2017.8 Gaming Recap Posted on September 10, 2017 at 01:37
Alrighty folks, the year is over 2/3rds finished at this point. What games have you beaten this year so far, and what do you anticipate you'll finish before year's end?
Since my previous update, I've beaten the following:
Nine Hours, Nine Persons, Nine Doors
Virtue's Last Reward
Emily is Away
Fire Emblem Echoes: Shadow of Valentia
Metal Gear Solid V: The Phantom Pain
That brings my total count of finished games this year to 16. Last year I beat 18 games, so in order to beat that high score, I need to finish at least 3 more games before this year comes to a close.
I've already begun working my way through the final entry in the Zero Escape series, Zero Time Dilemma... so that's pretty much a lock.
I was keen on Fire Emblem after finishing Shadows of Valentia, so I immediately went back and resumed Fire Emblem Fates: Birthright... but I've cooled off on it a bit since then. Nonetheless, I'll probably work my way through it before the year's done.
Wanting to play a JRPG, I've just recently begun playing Lufia II. The Lufia series has always interested me, with its interesting mix of turn-based combat and Zelda-esque dungeons with non-random encounters... it's high time I got around to beating an entry in this series. I'm starting with Lufia II, because apparently the first Lufia game spoils Lufia II which is odd... but alright.
With those 3 games, that brings me up to 19. Certainly there's still ample time to beat even more, but to be honest I'm thinking about taking a break from gaming for a while. I might also wrap up the 2nd Phoenix Wright game to bring it up to a nice 20, but after these games I'm going to cool off from gaming for a while and focus on other things. I'm not necessarily going to stop playing games altogether, but they'll be on the back burner... maybe for quite a while. I definitely won't be trying for a high score of games beaten in 2018, and possibly not even for a few years after that.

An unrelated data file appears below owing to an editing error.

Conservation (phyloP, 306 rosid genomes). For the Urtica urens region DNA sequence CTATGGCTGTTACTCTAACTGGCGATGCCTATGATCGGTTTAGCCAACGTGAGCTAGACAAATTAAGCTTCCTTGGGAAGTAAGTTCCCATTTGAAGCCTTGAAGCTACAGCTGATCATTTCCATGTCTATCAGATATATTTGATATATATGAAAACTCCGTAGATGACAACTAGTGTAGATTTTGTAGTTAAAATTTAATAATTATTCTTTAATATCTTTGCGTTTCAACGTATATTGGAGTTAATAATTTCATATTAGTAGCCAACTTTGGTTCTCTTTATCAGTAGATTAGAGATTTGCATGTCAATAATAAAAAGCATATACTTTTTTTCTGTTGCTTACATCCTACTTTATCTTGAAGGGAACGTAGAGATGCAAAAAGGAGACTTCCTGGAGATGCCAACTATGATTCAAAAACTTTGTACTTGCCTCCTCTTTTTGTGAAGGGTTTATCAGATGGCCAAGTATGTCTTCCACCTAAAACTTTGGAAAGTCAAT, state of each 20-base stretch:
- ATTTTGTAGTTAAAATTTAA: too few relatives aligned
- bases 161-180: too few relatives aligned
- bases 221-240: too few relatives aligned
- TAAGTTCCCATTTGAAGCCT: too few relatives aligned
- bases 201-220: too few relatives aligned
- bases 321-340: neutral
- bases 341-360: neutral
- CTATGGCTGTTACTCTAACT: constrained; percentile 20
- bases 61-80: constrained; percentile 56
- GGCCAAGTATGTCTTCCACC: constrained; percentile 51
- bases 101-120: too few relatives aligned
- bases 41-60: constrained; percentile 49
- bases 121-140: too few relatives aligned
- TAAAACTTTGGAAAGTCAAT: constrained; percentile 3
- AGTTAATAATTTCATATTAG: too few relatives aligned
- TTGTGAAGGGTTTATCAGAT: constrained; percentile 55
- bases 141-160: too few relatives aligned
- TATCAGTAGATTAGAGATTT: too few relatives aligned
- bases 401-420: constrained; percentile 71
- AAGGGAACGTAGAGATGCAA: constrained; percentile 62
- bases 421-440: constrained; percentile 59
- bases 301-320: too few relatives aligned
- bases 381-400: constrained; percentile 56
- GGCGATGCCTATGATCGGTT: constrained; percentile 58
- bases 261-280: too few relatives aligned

2017.5 Gaming Recap Posted on June 27, 2017 at 12:25
So 2017 is about halfway through, and as expected my goal of trying to complete 50 games this year is looking... overly ambitious.
Nonetheless, I'd like to take this time to reflect on the games I have managed to beat so far... and also consider what games I might still finish before the year comes to a close.
In total, I've beaten 10 games so far. In order, they are:
Breath of the Wild
Human Resource Machine
Shantae: Half-Genie Hero
I also have about a dozenish games that I'm making progress in, however slow and unsteady it may be.
In particular, I'm pretty close to the end of Fire Emblem Echoes: Shadows of Valentia, as well as Nine Hours, Nine Persons, Nine Doors... those will definitely be wrapped up in the immediate future.
I'm only about halfway through FFVII, but I'll probably push to finish it up this year and finally get it over and done with.